Gukurahundi Survivors, Descendants Of Immigrant Workers Denied Citizenship - Amnesty International2 years ago
International human rights watchdog, Amnesty International has reported that thousands of Zimbabweans mainly Gukurahundi survivors and descendants of immigrant workers are being denied citizenship in Zimbabwe.
The organisation claims in a new report Friday that the descendants of migrant workers who settled in Zimbabwe during colonial times and survivors of the Gukurahundi massacres were denied nationality by “a cruel combination of discrimination and bureaucracy.”
Speaking during the launch of the report titled We are like “Stray Animals,” Muleya Mwananyanda, Amnesty deputy director for Southern Africa said:
For Zimbabwe’s stateless, everyday life is filled with obstacles. Accessing education, healthcare and employment can be a nightmare, and the sense of exclusion and rejection is soul-destroying….
Section 43 of Zimbabwe’s Constitution states that any resident who was born in Zimbabwe to parents with a claim to citizenship of any SADC state – including Malawi, Mozambique, Zambia and South Africa – is a Zimbabwean citizen by birth.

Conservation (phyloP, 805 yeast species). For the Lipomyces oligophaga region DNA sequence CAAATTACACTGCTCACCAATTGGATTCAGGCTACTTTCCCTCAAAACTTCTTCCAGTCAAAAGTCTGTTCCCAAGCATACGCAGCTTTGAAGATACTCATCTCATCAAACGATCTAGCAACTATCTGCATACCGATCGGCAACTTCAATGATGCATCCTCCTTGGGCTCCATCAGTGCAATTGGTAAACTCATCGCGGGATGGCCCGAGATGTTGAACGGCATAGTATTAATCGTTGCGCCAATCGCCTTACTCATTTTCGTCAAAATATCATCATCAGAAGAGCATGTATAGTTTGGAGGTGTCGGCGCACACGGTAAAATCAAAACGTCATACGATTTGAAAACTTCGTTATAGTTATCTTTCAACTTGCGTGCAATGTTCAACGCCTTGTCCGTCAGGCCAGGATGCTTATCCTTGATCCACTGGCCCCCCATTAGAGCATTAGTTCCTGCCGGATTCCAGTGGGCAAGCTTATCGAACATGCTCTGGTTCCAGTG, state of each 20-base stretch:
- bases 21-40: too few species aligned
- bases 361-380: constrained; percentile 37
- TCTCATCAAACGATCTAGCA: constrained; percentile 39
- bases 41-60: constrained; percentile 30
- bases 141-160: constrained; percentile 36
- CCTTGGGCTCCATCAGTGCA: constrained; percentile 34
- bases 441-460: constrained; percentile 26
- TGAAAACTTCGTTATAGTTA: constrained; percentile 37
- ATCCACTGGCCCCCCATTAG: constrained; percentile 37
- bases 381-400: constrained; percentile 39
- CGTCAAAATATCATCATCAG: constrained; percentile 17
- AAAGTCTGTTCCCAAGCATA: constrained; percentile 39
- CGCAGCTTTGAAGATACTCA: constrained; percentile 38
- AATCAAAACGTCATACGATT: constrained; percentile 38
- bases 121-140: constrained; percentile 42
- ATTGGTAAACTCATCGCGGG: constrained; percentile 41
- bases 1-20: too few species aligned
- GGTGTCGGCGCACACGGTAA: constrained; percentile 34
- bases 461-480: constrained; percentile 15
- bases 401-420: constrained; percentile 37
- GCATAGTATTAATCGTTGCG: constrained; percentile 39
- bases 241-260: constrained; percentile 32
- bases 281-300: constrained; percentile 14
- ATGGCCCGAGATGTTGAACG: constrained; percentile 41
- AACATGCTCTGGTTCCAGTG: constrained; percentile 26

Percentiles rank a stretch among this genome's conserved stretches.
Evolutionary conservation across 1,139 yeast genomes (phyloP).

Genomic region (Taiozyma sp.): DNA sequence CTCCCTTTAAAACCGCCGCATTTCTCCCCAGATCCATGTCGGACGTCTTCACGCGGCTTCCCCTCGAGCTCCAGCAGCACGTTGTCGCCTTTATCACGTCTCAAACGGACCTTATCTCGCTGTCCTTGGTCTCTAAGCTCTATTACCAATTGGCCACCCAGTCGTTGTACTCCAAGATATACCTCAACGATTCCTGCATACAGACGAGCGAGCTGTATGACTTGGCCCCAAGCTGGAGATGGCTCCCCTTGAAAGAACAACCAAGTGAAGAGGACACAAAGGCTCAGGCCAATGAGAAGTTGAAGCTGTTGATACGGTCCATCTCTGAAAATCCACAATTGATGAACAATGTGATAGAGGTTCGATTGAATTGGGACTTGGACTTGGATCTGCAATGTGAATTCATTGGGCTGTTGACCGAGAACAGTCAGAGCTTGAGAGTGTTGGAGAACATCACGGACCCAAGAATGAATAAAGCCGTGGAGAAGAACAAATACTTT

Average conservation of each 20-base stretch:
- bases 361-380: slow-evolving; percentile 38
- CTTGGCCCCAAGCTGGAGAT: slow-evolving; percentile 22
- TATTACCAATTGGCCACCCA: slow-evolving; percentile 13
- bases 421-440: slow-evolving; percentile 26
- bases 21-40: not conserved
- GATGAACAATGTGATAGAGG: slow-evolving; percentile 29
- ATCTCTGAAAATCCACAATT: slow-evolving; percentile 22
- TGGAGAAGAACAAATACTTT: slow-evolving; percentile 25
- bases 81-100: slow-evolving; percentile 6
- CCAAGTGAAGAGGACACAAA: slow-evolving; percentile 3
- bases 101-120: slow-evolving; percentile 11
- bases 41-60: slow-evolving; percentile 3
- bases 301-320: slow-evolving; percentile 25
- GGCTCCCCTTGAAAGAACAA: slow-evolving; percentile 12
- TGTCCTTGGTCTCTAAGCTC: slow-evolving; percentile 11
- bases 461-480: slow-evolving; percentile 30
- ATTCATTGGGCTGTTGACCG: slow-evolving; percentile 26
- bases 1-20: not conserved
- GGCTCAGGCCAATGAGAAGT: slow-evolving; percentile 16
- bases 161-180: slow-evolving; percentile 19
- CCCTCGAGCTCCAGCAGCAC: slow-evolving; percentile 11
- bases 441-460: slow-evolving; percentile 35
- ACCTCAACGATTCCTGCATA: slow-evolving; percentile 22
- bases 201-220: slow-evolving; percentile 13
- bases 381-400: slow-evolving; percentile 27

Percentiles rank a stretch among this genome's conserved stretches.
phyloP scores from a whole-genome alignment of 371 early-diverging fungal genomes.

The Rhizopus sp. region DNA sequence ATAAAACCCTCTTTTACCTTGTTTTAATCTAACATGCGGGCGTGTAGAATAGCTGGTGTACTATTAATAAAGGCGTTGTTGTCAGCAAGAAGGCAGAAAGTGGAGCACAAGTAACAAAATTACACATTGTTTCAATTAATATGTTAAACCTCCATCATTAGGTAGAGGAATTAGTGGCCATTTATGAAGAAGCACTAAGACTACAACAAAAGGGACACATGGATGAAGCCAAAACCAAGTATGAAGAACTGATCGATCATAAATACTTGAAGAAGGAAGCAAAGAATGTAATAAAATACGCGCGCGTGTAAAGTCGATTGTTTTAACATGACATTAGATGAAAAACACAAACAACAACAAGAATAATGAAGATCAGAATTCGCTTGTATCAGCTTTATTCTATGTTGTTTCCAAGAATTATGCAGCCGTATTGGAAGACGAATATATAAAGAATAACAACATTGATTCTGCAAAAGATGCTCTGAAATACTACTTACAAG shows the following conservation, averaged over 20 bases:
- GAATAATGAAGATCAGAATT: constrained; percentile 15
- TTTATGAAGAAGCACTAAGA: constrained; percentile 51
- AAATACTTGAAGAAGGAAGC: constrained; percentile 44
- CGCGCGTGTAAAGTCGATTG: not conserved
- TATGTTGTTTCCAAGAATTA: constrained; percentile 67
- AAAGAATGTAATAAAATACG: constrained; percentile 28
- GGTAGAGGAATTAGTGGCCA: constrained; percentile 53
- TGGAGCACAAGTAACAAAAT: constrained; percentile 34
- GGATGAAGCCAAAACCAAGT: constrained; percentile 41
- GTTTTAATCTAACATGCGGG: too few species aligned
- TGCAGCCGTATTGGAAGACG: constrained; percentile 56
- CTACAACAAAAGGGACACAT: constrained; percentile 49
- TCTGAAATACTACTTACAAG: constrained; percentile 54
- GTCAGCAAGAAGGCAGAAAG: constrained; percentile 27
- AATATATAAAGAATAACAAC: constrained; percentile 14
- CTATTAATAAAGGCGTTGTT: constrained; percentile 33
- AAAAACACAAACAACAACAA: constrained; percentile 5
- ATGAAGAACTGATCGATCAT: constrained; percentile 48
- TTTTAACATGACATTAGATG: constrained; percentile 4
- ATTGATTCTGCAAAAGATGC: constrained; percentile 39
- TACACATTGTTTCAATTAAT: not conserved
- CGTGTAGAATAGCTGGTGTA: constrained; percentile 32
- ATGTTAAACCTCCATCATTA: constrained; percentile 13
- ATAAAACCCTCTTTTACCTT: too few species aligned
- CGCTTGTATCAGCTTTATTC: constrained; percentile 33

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The United Nations High Commissioner for Refugees estimates that about 300 000 people are stateless in Zimbabwe.
Mwananyanda called on President Emmerson Mnangagwa’s government to “take concrete action to address this crisis… and ensure laws are in line with Zimbabwe’s own Constitution, as well as international human rights law.”
Amnesty International says while Zimbabwe called for descendants of migrant workers to renounce their ancestral nationality within six months in 2001 so as to get citizenship but many were locked out because they did not have the requisite identity documents.
Many of the affected people just could not prove that their parents had been nationals of other countries while some Gukurahundi survivors had difficulties having identity documents.
One of the affected people, Alex, whose father was Zambian, says he has no idea how he can locate his parents’ relatives as he has never been to Zambia.
Resultantly, he could not proceed beyond Grade 7 at school, and that meant his children falling into the same vicious generational curse since they could not get birth certificates.
Botshiwe Dube, from Tsholotsho in Matabeleland North, told researchers when she went into labour and rushed to a clinic, she was turned away and forced to give birth at home as she could not provide an ID. All her subsequent children were delivered at home.